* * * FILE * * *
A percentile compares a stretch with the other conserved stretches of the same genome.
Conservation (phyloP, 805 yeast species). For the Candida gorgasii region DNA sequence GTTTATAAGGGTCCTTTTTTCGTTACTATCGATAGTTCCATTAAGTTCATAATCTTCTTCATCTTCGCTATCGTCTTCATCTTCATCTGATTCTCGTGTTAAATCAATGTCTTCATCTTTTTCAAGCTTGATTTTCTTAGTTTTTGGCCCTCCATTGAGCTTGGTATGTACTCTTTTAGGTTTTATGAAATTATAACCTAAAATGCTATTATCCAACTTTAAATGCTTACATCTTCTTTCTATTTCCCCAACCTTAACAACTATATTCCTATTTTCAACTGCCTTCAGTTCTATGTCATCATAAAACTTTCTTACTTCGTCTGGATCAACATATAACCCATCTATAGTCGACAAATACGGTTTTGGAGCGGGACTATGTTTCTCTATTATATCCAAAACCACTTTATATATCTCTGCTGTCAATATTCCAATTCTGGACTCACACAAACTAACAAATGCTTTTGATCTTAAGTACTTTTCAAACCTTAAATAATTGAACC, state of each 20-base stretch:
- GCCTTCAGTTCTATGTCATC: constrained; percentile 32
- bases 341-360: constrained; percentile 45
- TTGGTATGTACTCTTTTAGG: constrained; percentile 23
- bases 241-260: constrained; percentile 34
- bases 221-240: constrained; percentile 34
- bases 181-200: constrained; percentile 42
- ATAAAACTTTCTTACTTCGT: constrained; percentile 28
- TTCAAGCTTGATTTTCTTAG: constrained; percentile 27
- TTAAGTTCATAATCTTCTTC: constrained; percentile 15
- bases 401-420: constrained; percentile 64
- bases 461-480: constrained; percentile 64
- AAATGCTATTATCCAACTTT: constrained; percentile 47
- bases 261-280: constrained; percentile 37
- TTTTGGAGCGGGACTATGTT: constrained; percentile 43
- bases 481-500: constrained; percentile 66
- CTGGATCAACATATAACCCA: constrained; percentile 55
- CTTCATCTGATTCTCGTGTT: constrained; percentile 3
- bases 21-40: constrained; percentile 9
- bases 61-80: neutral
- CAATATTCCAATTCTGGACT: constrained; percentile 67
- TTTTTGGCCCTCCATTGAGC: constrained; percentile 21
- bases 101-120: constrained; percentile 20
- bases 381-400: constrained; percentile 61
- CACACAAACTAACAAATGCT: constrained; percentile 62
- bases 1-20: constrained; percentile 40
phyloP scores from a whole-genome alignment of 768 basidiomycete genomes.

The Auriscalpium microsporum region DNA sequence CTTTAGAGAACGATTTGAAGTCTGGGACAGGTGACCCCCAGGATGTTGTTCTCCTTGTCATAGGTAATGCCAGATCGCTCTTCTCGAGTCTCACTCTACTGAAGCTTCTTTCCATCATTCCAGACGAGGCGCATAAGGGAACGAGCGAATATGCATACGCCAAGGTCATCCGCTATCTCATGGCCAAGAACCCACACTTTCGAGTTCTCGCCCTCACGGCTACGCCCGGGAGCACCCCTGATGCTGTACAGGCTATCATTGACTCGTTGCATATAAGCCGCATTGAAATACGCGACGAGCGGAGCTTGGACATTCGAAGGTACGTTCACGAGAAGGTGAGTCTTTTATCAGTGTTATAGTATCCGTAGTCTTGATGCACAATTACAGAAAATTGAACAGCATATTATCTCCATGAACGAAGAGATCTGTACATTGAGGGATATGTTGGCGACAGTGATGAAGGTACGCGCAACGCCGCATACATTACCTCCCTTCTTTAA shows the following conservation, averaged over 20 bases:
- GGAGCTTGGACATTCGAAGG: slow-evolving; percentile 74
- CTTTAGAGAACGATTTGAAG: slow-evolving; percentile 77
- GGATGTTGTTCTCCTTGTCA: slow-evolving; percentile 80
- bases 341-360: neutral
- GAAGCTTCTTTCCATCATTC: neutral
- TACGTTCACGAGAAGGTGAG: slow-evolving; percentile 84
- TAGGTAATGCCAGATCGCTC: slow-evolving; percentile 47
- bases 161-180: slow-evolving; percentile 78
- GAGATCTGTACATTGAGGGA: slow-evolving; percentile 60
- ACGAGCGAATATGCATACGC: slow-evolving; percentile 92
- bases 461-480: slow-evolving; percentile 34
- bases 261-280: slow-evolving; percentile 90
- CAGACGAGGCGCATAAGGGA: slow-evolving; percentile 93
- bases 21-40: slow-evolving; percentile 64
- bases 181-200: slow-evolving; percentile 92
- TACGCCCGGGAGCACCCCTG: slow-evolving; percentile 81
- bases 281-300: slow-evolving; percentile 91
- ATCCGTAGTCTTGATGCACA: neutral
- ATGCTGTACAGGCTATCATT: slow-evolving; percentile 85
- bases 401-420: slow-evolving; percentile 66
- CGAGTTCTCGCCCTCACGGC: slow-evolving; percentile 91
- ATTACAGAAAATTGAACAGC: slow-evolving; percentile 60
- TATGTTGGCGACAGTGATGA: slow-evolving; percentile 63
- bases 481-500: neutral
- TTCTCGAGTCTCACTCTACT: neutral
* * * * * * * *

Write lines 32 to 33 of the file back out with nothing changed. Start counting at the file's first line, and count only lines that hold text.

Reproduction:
- GGATGTTGTTCTCCTTGTCA: slow-evolving; percentile 80
- bases 341-360: neutral